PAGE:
NEW YORK – No set amount of time must pass before journalism gives way to history, but normally historians write with the advantage of perspective that reflects the passage of years, decades, or even centuries. Time is necessary for information to come to light, memoirs to be written, and the significance of events to reveal itself. What seems relatively trivial now may prove to have been anything but, just as what appears to loom large can fade in importance.
But, for better or worse, the West does not have the luxury of waiting to make sense of recent events in Ukraine, simply because there is no assurance that what occurred in Crimea is unique. Thousands of Russian troops remain on Ukraine’s eastern border; every day, there are new reports of unrest inside Ukraine, many allegedly instigated by Russia.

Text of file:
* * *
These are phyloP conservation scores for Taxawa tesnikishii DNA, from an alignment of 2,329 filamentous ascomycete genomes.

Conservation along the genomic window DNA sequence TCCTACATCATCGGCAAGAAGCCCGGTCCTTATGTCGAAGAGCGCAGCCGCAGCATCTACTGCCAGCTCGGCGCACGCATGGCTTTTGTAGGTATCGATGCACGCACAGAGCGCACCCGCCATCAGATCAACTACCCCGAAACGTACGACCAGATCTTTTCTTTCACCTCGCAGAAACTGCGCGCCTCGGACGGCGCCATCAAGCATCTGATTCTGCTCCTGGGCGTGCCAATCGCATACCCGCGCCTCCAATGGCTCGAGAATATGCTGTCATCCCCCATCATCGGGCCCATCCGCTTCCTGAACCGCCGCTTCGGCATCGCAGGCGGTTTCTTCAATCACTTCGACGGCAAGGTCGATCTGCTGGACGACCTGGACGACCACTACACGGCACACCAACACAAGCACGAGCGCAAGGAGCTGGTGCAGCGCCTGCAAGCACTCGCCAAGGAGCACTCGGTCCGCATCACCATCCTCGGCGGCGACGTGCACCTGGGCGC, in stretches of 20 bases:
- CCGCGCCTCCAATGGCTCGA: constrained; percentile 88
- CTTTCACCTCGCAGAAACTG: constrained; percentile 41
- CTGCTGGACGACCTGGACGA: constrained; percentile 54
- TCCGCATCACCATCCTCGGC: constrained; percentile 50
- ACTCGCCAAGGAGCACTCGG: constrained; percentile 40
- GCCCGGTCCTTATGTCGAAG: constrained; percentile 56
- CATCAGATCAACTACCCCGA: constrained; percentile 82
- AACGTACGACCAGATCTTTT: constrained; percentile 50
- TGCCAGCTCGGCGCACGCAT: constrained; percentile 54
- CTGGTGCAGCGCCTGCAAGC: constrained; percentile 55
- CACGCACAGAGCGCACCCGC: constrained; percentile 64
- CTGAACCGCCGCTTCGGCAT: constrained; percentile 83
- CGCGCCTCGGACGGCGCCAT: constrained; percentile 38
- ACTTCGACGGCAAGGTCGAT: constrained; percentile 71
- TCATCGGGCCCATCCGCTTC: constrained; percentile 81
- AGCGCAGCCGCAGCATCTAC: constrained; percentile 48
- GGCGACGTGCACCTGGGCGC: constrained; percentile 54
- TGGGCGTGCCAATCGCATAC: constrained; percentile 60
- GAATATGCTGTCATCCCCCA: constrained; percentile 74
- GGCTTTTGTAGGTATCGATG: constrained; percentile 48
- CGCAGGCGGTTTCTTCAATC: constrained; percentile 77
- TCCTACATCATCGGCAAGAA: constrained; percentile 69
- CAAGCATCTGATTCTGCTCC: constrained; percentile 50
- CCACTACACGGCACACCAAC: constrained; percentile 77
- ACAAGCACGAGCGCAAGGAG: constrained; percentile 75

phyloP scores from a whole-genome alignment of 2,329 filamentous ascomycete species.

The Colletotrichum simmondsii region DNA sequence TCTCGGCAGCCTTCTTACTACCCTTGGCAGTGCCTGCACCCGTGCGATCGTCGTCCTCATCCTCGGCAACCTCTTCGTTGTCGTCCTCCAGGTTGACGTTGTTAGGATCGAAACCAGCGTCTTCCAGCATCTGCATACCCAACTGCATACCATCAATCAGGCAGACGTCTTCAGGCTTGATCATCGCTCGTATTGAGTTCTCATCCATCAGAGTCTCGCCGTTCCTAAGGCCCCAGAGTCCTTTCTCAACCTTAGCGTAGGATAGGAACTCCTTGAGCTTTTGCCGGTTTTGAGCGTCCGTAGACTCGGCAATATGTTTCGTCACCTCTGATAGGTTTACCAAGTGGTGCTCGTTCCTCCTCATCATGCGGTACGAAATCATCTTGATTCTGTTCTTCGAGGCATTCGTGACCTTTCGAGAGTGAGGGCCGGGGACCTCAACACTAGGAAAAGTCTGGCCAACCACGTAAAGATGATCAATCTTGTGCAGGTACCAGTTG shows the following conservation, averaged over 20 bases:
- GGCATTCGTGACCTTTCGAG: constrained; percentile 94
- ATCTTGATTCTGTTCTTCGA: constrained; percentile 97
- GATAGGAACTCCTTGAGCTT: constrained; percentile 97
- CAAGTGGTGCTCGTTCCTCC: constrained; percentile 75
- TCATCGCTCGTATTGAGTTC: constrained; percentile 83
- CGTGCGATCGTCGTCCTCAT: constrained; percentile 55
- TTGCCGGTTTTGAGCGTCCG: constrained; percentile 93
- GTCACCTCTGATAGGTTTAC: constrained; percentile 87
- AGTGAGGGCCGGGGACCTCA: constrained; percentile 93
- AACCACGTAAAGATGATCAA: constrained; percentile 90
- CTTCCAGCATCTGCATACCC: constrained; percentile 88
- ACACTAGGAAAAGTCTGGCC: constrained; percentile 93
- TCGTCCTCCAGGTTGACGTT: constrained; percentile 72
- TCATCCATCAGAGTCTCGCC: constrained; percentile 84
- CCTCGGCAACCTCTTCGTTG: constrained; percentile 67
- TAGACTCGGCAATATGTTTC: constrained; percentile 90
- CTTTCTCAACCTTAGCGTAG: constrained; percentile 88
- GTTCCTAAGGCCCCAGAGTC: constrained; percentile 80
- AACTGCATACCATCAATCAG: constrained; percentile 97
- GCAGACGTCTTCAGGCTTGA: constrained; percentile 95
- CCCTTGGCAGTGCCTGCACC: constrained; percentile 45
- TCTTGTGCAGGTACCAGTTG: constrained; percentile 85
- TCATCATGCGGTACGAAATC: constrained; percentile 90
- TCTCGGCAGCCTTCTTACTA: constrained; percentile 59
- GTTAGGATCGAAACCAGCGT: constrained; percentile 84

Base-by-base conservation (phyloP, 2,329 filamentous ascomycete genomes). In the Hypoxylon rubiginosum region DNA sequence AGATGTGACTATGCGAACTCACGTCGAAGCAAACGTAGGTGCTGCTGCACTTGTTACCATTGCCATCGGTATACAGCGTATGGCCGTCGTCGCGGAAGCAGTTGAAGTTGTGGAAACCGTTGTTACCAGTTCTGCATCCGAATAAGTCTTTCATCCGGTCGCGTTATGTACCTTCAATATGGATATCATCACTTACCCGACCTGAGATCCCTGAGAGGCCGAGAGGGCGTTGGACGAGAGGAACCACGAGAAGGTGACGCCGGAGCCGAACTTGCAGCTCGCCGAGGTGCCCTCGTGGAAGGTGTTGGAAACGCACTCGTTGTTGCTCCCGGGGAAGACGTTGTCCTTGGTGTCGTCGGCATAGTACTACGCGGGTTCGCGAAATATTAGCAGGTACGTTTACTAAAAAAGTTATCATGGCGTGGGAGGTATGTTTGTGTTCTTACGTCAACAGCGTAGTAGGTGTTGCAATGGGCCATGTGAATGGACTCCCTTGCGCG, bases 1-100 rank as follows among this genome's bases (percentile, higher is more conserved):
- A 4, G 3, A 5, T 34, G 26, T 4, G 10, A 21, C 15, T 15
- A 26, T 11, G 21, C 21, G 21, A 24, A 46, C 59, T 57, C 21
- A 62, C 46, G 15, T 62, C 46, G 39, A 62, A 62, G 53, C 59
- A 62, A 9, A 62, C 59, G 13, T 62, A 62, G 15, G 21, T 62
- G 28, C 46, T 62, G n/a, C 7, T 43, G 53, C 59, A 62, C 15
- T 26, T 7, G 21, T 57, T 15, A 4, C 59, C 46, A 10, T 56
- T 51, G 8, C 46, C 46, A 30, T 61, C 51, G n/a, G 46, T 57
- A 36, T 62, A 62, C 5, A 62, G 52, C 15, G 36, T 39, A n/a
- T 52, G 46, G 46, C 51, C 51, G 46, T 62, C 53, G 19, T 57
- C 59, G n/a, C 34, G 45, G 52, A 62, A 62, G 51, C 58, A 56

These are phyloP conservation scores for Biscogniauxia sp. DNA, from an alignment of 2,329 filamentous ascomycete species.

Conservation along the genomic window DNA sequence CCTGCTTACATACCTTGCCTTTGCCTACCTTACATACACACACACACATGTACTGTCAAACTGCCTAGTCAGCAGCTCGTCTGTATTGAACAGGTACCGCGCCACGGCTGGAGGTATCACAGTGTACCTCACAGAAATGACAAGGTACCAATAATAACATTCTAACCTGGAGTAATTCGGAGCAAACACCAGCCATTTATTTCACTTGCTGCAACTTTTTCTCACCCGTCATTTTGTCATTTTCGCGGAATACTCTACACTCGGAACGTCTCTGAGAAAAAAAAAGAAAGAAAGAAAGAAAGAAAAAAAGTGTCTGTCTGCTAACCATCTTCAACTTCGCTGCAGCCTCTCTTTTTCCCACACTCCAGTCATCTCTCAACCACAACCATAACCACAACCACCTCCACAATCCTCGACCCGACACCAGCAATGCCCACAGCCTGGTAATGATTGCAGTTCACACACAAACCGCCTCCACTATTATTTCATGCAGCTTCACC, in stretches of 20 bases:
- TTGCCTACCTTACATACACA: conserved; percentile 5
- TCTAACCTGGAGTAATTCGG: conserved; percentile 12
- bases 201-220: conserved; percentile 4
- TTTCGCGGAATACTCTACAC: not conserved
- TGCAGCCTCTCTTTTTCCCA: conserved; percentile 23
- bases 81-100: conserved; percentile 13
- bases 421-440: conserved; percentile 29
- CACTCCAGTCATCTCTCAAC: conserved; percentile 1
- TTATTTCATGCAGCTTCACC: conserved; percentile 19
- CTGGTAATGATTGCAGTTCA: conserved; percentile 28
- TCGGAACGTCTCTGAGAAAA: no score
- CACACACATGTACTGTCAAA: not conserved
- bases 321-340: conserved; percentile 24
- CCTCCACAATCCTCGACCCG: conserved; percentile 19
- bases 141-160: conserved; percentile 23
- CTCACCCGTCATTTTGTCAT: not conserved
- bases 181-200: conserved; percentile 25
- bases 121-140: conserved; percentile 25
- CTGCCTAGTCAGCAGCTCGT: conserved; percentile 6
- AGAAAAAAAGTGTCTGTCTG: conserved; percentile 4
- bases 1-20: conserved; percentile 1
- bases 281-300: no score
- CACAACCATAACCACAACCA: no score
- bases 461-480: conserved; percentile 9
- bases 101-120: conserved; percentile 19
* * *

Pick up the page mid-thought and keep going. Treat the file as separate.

We thus need to move quickly to understand what recent events imply about Russia, its president, Vladimir Putin, and the international order. It is no less important to apply the lessons swiftly.
Putin wants to restore Russia to what he regards as its rightful place in the world. He is genuinely angry over what he views as the humiliations suffered since the end of the Cold War, including the Soviet Union’s breakup and NATO’s enlargement – though he will never admit that Russia actually lost the Cold War.